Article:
Infrastructure for natural gas expansion; Artificial lift methods; Disruptive technology and fugitive gas emissions
Mobility as the means to offshore innovation; Preventing another Deepwater Horizon; ROVs as subsea robots; SCADA and the radio spectrum
Future of oil and gas projects; Reservoir models; The importance of SCADA to oil and gas
Diagnostic functions for system safety; Specifying industrial enclosures; Effective decision support for a crisis
Transformers; Electrical system design; Selecting and sizing transformers; Grounded and ungrounded system design, Paralleling generator systems
Natural gas for tomorrow's fleets; Colleges and universities moving to CHP; Power and steam and frozen foods

Annual Salary Survey

Before the calendar turned, 2016 already had the makings of a pivotal year for manufacturing, and for the world.

There were the big events for the year, including the United States as Partner Country at Hannover Messe in April and the 2016 International Manufacturing Technology Show in Chicago in September. There's also the matter of the U.S. presidential elections in November, which promise to shape policy in manufacturing for years to come.

But the year started with global economic turmoil, as a slowdown in Chinese manufacturing triggered a worldwide stock hiccup that sent values plummeting. The continued plunge in world oil prices has resulted in a slowdown in exploration and, by extension, the manufacture of exploration equipment.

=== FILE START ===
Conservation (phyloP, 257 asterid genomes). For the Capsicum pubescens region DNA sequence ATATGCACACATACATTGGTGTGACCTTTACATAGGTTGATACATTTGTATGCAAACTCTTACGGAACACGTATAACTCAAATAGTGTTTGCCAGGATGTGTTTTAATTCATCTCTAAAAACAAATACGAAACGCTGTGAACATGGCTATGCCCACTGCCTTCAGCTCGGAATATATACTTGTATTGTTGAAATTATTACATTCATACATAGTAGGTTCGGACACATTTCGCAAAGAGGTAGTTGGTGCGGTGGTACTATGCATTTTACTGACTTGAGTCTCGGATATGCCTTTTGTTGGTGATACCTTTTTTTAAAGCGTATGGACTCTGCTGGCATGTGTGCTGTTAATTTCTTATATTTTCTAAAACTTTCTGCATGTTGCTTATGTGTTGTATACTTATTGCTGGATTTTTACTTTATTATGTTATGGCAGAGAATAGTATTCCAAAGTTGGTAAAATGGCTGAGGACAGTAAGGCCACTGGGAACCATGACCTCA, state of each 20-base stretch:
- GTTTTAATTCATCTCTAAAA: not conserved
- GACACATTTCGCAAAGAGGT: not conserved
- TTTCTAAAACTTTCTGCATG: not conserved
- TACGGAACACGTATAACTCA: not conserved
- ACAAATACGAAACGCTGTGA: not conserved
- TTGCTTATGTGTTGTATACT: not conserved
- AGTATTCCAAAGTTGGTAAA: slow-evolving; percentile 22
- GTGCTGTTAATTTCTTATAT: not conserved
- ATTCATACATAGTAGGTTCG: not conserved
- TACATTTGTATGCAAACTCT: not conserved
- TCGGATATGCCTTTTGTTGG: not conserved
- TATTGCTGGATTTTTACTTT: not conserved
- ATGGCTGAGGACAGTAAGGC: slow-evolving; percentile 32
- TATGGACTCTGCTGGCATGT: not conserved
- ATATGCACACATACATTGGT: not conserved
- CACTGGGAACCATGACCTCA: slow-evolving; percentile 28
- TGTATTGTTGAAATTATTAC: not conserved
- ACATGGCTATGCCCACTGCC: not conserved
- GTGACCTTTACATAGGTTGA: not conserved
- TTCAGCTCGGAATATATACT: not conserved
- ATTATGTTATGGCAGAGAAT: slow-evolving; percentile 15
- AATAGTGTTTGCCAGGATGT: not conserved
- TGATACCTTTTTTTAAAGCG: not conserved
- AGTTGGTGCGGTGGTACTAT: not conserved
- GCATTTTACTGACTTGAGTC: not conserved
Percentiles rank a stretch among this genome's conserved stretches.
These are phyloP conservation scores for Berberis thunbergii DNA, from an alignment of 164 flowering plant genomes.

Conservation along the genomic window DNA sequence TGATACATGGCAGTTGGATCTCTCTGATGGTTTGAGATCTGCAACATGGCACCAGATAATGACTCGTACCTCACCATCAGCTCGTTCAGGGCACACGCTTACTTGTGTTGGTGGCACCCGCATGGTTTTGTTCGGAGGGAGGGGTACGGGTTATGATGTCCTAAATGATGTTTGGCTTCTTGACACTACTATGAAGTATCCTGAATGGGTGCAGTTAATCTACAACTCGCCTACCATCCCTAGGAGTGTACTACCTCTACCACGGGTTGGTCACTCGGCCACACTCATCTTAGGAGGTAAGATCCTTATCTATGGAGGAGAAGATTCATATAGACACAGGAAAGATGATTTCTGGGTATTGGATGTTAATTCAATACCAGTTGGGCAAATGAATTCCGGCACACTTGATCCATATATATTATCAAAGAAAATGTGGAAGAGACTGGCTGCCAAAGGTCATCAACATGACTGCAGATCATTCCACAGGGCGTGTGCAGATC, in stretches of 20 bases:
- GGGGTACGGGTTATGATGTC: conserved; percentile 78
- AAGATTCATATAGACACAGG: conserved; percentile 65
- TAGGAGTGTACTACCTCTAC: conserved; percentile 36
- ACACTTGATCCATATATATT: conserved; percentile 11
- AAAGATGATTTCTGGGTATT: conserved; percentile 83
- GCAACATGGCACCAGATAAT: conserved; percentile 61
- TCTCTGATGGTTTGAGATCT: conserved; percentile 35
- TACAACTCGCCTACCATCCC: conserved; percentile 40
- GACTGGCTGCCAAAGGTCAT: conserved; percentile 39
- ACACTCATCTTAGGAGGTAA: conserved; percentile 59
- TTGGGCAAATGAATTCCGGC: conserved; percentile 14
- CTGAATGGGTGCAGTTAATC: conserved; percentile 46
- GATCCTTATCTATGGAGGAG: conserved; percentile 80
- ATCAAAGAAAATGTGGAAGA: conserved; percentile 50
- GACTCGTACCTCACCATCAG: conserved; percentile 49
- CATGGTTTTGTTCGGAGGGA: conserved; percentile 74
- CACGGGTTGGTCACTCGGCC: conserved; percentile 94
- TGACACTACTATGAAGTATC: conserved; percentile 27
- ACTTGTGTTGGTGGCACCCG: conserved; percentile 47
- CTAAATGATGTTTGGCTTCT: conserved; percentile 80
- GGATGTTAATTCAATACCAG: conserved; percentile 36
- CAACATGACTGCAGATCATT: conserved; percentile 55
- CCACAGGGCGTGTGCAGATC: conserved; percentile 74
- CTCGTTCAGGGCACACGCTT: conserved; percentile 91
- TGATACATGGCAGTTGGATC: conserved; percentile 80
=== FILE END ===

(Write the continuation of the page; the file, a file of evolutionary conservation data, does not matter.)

Read more: 2015 Salary Survey

Maintenance and reliability tips and best practices from the maintenance and reliability coaches at Allied Reliability Group.
The One Voice for Manufacturing blog reports on federal public policy issues impacting the manufacturing sector. One Voice is a joint effort by the National Tooling and Machining...
The Society for Maintenance and Reliability Professionals an organization devoted...
Join this ongoing discussion of machine guarding topics, including solutions assessments, regulatory compliance, gap analysis...
IMS Research, recently acquired by IHS Inc., is a leading independent supplier of market research and consultancy to the global electronics industry.
Maintenance is not optional in manufacturing. It’s a profit center, driving productivity and uptime while reducing overall repair costs.
The Lachance on CMMS blog is about current maintenance topics. Blogger Paul Lachance is president and chief technology officer for Smartware Group.
The maintenance journey has been a long, slow trek for most manufacturers and has gone from preventive maintenance to predictive maintenance.
Featured articles highlight technologies that enable the Industrial Internet of Things, IIoT-related products and strategies to get data more easily to the user.
This digital report will explore several aspects of how IIoT will transform manufacturing in the coming years.
Maintenance Manager; California Oils Corp.
Associate, Electrical Engineering; Wood Harbinger
Control Systems Engineer; Robert Bosch Corp.
This course focuses on climate analysis, appropriateness of cooling system selection, and combining cooling systems.
This course will help identify and reveal electrical hazards and identify the solutions to implementing and maintaining a safe work environment.
This course explains how maintaining power and communication systems through emergency power-generation systems is critical.
click me